Lily Frias: To me, it’s very important to spread the culture, there is so much history and culture in dance and all the urban styles that were created in the US. There is so much knowledge within dance, all the cultural aspects of how it was created and how music and dance have evolved together over the years. Dance is a global movement and it’s important as professional dancers to know our history because dance has influenced and shaped past, present and future art, music, and cultural movements.
Dance Mogul: How has social media effected your career?
Lily Frias: It’s been an excellent platform to showcase my work and artistic creations to the world. Artists and people from all over can find you and your unique work. Social media has definitely changed the way people live and experience dance. There are many awesome aspects and advantages to it. It is however important to not forget to live in the moment and enjoy dance life, the vibe and emotions it creates in the moments are like no other. Dance really does bring people together on and off the screen.
Dance Mogul: What’s the best advice you can give a young dancer that wants to be professional?
Lily Frias: The advice I would give would be to never doubt your talent, be fearless, kind, disciplined and always true to yourself. Never forget why you love to dance and what makes you special as a person and dancer.
Dance Mogul: Any current plans for 2020?
Lily Frias: I’m preparing for an upcoming battle in Washington as a special invite for the US National Finals for Red Bulls “Dance Your Style” competing with the top dancers from all over the US and with the opportunity to go to the world finals in Johannesburg South Africa. I’m excited to go on tour once again with the acclaimed show “The Hip Hop Nutcracker” featuring the Hip Hop legend Kurtis Blow with whom I will be touring with all over the US in 2020. I am excited to continue working extensively on future projects with Maximum Entertainment Productions.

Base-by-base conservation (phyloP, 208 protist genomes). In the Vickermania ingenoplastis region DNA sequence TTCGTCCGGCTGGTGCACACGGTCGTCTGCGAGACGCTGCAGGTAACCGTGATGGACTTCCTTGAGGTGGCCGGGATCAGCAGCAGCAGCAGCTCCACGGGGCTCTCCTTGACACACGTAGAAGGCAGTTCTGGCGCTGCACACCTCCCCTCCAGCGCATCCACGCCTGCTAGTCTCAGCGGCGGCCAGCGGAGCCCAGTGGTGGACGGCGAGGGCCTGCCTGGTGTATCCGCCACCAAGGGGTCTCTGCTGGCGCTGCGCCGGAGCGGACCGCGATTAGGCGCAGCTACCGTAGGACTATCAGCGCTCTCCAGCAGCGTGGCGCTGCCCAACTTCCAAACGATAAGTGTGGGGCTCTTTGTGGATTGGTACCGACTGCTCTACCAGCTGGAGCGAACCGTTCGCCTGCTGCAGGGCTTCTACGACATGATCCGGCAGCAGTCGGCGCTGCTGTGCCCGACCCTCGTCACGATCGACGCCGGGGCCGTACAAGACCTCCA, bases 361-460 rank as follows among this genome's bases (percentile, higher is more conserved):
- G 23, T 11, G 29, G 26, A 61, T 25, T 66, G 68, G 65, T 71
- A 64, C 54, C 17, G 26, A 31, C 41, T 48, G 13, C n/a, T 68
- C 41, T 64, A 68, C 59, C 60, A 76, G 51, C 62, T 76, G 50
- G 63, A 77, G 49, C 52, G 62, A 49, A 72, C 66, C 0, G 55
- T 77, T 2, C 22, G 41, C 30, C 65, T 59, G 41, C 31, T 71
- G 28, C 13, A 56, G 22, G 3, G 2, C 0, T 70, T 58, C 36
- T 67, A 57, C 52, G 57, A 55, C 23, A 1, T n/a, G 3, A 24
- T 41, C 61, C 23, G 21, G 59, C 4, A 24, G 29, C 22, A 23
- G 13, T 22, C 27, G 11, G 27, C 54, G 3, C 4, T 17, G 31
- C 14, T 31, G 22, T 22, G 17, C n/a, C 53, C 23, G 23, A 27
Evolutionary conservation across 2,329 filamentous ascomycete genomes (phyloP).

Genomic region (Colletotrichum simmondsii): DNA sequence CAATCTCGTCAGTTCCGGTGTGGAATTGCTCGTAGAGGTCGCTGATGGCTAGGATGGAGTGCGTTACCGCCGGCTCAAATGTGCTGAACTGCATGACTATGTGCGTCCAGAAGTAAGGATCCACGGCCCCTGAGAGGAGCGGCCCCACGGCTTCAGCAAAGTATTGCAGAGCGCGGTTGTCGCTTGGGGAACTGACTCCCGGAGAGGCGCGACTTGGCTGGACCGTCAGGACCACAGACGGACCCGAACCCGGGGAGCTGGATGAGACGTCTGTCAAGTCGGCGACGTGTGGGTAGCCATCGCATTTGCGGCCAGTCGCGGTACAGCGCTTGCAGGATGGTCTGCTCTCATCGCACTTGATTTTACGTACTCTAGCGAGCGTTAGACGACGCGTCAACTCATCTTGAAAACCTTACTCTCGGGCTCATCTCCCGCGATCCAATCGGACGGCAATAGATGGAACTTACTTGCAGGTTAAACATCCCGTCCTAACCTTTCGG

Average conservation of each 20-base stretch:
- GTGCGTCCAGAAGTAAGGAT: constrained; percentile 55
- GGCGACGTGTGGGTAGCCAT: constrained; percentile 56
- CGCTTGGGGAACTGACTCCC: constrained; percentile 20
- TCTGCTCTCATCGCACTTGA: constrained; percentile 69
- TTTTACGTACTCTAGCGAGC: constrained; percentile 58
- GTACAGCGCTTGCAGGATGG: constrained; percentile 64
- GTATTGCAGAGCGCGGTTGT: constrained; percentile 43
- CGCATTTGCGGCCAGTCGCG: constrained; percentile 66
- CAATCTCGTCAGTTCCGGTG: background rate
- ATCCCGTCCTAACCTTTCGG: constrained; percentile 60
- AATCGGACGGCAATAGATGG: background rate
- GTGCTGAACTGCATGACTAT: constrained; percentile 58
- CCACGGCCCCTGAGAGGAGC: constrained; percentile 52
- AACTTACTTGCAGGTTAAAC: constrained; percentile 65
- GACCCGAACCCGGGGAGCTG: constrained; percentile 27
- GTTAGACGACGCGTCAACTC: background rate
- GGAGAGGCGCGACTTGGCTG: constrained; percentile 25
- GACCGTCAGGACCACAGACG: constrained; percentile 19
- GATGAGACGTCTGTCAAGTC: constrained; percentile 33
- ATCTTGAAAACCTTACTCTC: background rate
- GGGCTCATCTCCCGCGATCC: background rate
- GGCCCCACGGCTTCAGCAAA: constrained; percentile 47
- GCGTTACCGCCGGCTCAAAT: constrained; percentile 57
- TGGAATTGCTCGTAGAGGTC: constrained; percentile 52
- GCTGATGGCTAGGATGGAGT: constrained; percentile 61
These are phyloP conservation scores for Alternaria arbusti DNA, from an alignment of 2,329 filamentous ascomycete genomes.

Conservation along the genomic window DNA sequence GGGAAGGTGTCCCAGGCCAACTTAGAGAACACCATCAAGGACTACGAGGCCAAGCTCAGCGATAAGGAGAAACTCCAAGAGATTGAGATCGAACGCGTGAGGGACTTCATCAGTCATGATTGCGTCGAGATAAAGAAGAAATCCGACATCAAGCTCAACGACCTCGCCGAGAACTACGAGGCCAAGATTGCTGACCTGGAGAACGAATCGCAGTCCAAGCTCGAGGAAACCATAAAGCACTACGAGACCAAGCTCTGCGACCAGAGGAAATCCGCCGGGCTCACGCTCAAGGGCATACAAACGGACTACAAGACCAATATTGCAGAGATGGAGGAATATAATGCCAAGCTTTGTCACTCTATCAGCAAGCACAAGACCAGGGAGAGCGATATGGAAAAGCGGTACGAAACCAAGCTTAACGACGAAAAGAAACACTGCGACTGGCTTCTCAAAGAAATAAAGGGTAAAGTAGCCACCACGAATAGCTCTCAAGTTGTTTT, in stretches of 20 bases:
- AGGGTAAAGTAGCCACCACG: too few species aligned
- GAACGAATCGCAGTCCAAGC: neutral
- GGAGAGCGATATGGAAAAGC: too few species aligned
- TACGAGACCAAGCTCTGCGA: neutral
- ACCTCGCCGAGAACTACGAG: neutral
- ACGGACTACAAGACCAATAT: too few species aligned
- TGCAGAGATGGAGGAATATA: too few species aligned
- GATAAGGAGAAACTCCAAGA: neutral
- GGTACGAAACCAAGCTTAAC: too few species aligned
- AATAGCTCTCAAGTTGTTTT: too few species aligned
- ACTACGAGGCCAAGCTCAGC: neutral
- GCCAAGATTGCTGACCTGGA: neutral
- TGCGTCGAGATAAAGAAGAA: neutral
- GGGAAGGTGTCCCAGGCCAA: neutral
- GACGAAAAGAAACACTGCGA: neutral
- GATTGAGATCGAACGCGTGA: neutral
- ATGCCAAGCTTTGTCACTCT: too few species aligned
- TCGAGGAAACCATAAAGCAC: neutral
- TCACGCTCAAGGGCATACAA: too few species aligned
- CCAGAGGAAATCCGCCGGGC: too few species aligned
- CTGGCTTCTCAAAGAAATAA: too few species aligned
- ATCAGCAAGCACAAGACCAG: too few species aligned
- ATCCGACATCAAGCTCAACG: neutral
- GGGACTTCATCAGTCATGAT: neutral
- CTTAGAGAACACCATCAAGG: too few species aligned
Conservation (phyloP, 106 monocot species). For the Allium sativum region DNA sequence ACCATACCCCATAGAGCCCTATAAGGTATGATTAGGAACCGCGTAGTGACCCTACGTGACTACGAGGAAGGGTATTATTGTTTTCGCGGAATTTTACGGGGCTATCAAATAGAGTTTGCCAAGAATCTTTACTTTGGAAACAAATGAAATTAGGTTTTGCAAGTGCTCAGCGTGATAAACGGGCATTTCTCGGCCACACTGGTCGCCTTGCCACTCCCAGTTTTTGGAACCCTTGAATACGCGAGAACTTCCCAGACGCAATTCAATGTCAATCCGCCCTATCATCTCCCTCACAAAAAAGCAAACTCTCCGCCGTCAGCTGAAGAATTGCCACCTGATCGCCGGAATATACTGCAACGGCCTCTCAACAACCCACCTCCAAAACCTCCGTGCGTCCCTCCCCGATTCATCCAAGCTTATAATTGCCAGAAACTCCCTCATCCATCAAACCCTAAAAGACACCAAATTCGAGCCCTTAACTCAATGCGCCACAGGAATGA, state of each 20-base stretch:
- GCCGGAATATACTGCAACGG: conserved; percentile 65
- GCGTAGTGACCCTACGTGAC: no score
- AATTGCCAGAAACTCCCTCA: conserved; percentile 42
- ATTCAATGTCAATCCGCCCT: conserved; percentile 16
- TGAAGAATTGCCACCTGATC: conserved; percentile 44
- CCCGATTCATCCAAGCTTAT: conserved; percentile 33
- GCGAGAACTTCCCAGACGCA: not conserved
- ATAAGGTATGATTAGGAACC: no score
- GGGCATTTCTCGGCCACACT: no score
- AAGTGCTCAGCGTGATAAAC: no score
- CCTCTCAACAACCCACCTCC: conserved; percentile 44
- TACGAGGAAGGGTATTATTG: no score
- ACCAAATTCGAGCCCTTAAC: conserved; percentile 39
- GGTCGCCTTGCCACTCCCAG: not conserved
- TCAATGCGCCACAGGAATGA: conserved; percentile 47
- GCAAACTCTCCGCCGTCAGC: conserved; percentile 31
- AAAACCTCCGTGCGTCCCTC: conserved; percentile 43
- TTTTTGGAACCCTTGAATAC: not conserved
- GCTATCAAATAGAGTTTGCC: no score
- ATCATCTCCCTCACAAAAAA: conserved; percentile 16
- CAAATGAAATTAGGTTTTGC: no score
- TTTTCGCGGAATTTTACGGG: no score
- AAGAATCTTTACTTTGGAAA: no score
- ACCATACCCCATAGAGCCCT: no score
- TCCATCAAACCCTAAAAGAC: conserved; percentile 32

I’ll be working with the amazingly talented, and unique artist and music producer CloZee. I will be judging and teaching in Portland, San Fransisco, LA, and the East Coast, so stay tuned for that. I am apart of an exclusive online teaching platform called STEEZY where you can now find my classes. I am currently working on several big projects with my group Femme Fatale. We have created an intensive training session for women in LA, its growing and we definitely want to take that to another level. 2020 is bringing amazing things!
Dance Mogul: What do you want your legacy to be?
Lily Frias: I would like to be a trailblazer for the Latina community in dance in the US and around the world. I aspire to create unforgettable pieces of art and be apart of epic moments in dance that will inspire people around the world, just as I was inspired to go follow my dreams and goals.
Dance Mogul: Is there anyone you would like to thank for helping you on your journey?
Lily Frias: I want to thank my family, my father, mother and three sisters for their constant support in life and dance. My friends that are also like my family and support system Lorena Valenzuela, Andrea Lomelin, Marie aka Marie Poppins, Dassy Lee, Memo Martinez, and all the amazing dancers and people that I’ve crossed paths with that in some way or the other have impacted my life and dance.